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Riding the Korean Wave: The Rise of Korean Webtoons

Arvyn Cerézo

Senior Contributor

Arvyn Cerézo is an arts and culture writer/reporter with bylines in Book Riot, Publishers Weekly, South China Morning Post, PhilSTAR Life, the Asian Review of Books, and other publications. You can find them on and @ArvynCerezo on Twitter.

The boom of Korean pop culture, Korean Wave, or Hallyu has reached new heights. First, it was K-pop. Then, it’s K-drama. And now, that popularity has transcended into literary territory in the form of webtoons.

According to The Economist, Korean webtoons have surpassed Japanese mangas. The format is poised to become the next big thing in the comics business, following the success of South Korea’s other cultural exports. But in general, the comics industry is seeing a boom. Sales of comic books are strong. In fact, manga and comics have seen growth during the pandemic. Manga publishing is still expected to grow thanks to adapted anime streaming, according to Publishers Weekly; it’s no surprise that viewers of this medium have gravitated toward webtoons.

Webtoons have been around for some time, but the format likely was boosted by the continued explosion of K-pop and K-drama. The South Korean government invests resources in its arts and culture industry by providing funds, buying equipment, and training talent. This plan paid off as the country is now a global superpower in pop culture.

Also known as Korean webcomics, webtoons are based on Korean comics or manhwa. Combining the words “web” and “cartoon,” they are created with a focus towards mobile devices. Because of the format’s success, the stories may now be seen in different media. In South Korea, webtoons are being adapted into K-dramas, such as the case with the Netflix TV series Business Proposal. But what sets webtoons apart is that platforms also encourage participation by including the ability for users to comment at the end of each chapter.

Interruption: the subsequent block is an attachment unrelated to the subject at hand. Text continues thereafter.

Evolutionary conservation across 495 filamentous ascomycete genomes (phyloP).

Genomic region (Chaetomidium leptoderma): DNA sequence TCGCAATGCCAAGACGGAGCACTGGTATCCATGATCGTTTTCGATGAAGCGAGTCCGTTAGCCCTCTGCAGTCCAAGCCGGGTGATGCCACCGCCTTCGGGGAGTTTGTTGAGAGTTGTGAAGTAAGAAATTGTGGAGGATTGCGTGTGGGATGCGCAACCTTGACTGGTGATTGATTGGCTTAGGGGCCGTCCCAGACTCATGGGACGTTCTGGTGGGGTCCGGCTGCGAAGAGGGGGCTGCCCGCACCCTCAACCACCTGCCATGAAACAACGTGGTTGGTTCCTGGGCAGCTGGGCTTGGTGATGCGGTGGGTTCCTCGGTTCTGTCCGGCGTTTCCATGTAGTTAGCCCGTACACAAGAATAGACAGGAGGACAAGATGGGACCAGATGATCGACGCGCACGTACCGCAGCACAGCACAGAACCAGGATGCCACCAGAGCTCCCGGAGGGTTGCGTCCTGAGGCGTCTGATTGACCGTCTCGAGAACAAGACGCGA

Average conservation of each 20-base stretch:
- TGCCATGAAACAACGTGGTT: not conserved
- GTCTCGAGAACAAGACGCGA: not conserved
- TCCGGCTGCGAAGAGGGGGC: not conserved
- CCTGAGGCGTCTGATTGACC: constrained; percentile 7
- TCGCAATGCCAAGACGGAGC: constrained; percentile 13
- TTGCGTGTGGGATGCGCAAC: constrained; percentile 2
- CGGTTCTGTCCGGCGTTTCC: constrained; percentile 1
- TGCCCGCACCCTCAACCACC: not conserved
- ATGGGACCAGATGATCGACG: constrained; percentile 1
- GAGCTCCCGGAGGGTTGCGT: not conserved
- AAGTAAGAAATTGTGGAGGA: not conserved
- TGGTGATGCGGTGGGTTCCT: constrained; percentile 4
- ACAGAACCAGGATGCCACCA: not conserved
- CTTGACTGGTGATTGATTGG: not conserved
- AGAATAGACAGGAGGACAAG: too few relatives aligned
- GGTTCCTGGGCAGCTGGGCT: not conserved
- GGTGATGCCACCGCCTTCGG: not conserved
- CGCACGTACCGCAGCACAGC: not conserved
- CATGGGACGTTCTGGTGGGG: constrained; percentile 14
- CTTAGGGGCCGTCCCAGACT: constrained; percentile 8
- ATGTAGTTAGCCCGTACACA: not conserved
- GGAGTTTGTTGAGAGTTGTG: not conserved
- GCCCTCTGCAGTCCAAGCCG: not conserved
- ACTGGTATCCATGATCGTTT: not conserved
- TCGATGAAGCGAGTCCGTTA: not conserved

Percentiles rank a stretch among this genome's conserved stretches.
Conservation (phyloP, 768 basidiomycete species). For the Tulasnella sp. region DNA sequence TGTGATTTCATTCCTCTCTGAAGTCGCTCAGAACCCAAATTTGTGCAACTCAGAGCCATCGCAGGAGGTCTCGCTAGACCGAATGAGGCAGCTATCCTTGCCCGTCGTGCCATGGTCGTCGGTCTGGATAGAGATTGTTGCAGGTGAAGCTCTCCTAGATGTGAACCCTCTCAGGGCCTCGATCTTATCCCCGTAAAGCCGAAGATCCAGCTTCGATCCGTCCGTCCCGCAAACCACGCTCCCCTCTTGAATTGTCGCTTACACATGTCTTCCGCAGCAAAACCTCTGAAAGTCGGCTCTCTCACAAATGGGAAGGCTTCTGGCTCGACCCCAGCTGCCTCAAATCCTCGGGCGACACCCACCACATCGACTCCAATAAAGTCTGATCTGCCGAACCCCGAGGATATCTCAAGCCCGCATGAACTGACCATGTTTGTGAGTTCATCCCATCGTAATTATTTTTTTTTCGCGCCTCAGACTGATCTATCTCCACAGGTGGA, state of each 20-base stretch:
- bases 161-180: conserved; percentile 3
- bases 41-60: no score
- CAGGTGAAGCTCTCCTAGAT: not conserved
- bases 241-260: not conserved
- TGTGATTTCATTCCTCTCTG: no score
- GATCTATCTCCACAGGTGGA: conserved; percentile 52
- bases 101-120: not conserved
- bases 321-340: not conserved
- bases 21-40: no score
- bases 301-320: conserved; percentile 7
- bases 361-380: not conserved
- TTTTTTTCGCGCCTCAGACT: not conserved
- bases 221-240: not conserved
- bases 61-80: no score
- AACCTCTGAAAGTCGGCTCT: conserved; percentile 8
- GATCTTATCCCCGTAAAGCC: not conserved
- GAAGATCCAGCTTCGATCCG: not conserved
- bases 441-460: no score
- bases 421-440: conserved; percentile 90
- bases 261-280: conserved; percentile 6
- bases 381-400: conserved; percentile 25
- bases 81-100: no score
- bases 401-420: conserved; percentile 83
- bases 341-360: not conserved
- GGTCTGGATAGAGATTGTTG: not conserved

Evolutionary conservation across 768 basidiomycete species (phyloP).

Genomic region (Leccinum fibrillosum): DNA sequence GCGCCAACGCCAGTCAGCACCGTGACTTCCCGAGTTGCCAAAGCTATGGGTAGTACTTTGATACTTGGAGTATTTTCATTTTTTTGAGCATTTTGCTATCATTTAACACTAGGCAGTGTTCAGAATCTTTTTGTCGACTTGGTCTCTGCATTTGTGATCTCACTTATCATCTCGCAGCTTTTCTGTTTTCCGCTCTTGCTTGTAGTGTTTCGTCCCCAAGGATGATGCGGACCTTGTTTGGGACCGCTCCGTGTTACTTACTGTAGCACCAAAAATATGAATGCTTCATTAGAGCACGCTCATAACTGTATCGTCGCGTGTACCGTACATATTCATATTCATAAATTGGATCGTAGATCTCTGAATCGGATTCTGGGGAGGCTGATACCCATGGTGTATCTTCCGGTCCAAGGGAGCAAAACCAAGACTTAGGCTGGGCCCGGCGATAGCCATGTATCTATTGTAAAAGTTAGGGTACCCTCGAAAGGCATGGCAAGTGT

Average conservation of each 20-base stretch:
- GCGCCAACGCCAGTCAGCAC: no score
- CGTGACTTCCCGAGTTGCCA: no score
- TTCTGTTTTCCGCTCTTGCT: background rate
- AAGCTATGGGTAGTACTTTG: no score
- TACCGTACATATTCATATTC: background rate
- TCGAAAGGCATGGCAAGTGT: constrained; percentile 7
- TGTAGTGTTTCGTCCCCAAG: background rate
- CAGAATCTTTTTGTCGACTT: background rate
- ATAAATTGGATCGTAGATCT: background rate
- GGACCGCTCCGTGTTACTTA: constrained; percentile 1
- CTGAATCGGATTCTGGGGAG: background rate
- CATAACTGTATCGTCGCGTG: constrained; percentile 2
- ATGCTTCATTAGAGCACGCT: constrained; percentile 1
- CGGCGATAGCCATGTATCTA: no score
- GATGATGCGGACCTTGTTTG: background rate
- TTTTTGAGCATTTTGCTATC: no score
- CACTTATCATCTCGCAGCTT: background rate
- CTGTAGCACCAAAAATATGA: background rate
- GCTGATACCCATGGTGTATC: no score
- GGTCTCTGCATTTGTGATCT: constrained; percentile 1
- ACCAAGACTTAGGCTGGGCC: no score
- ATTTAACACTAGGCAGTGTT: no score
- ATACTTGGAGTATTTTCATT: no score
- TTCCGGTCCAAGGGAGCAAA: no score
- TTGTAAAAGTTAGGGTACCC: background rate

Naver Webtoon is considered the most widely used webtoon platform in South Korea. The success of the platform is primarily a result of its effective business strategy, which makes use of well-known intellectual property and encourages its integration into other media, such as K-drama adaptations. And because of the openness to be adapted to other formats, the excitement surrounding webtoons is about to reach a fever pitch.

In December 2022, Apple entered into an exclusive agreement with South Korean startup Kenaz to supply webtoons to the Books app, which it plans to revive soon. In April, Apple debuted this service in Japan, and it will soon be available in 51 countries where Apple Books is available. “North America doesn’t really have a significant lead player in webtoons yet,” the Kenaz founder and CEO told Fortune. He added that Apple Books has a good chance of quickly becoming a competitive player in this field.

Apple’s webtoon service in North America is expected to launch in the “near future,” and that means that webtoons are going to become accessible than ever to English-speaking readers. Apple’s move follows that of Amazon, which earlier this year launched a webtoon service in Japan and sourced its content from Korean firms.

The Difference Between Webtoons, Manga, and Manwha